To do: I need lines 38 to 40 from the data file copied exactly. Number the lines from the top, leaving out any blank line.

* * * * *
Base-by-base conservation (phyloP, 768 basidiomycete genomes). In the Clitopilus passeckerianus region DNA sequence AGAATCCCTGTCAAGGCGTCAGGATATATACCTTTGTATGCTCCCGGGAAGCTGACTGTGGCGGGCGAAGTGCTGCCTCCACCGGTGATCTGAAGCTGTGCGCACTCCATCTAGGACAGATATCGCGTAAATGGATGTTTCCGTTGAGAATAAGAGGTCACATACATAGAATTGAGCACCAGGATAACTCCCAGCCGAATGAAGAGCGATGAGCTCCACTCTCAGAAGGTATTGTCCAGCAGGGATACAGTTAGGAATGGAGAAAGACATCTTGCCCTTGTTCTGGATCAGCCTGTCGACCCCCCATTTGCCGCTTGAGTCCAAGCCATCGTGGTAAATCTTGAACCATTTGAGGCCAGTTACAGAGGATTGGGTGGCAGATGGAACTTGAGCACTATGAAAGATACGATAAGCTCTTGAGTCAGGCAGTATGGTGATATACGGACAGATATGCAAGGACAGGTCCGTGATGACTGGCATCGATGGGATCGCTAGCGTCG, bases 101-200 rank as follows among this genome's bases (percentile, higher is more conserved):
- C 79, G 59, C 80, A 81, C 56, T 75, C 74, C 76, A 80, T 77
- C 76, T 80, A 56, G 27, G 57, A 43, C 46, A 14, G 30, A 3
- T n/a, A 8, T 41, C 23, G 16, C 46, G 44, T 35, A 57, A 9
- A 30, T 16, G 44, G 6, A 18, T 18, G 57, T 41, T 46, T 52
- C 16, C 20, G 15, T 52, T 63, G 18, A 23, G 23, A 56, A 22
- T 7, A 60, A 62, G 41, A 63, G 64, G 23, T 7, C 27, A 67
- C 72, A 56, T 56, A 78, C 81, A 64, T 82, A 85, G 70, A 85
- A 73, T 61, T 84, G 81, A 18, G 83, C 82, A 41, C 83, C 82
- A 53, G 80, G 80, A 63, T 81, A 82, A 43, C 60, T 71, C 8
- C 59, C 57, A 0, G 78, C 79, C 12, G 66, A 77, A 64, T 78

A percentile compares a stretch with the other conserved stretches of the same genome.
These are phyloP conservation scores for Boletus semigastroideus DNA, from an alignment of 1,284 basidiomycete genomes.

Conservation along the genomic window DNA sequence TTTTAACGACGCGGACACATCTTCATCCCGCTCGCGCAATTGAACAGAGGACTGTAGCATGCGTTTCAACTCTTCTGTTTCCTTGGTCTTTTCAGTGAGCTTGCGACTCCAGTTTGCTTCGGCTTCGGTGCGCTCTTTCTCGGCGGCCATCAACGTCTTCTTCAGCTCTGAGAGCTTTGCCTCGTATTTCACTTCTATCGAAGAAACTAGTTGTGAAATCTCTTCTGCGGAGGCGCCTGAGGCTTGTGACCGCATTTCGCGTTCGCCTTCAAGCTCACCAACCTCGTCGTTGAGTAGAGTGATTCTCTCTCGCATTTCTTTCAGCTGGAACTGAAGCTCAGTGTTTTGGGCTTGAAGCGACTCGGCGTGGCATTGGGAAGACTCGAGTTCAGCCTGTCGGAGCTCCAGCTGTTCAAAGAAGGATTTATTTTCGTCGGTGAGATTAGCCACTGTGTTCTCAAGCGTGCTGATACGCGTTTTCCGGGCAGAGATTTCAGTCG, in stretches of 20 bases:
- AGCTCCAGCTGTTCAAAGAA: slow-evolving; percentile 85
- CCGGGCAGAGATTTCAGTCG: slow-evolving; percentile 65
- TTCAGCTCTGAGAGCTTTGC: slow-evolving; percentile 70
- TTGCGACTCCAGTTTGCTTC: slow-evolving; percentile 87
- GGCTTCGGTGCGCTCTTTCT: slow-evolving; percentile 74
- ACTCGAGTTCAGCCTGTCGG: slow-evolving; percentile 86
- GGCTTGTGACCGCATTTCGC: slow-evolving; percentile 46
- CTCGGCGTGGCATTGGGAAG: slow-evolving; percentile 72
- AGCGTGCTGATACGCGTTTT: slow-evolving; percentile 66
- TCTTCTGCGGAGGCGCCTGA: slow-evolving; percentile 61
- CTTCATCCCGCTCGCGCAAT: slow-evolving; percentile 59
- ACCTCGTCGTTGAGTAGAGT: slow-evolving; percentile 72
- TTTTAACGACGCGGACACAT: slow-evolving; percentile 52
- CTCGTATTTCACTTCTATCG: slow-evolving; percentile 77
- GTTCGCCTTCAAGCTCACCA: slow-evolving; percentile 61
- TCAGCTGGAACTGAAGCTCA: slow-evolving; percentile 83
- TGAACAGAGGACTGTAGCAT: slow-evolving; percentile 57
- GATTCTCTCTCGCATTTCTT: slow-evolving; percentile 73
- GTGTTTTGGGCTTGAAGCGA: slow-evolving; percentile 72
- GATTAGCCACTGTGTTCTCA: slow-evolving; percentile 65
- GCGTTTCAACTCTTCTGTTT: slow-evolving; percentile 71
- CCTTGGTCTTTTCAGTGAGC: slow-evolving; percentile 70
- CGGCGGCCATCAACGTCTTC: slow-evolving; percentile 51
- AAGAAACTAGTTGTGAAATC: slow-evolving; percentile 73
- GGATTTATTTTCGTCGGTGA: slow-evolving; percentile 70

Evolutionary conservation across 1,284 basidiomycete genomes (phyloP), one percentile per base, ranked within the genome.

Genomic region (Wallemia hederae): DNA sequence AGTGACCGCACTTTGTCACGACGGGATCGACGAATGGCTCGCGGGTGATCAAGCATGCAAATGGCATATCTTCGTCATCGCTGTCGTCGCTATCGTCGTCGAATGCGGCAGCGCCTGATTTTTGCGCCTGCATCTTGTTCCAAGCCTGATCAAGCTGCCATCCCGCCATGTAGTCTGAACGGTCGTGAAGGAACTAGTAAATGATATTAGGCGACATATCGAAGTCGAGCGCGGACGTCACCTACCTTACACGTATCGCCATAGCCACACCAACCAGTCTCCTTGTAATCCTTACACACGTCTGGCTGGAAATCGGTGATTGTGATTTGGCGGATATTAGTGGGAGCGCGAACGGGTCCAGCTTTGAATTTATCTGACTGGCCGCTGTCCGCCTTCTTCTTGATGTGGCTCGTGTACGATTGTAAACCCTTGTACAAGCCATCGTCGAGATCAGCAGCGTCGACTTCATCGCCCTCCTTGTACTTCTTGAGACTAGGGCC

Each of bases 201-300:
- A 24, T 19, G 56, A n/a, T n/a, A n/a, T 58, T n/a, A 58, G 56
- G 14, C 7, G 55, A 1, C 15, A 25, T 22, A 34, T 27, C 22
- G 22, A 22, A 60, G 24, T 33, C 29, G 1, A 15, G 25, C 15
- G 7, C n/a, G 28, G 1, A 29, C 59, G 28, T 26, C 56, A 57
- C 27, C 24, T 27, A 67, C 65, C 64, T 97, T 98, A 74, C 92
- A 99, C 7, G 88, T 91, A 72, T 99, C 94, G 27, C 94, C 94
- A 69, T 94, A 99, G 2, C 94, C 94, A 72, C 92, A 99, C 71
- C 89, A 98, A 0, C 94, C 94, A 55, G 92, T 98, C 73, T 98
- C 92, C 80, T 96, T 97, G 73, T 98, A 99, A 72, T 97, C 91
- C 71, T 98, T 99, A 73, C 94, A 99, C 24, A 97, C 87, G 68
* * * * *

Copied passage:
- AAGAAACTAGTTGTGAAATC: slow-evolving; percentile 73
- GGATTTATTTTCGTCGGTGA: slow-evolving; percentile 70

Evolutionary conservation across 1,284 basidiomycete genomes (phyloP), one percentile per base, ranked within the genome.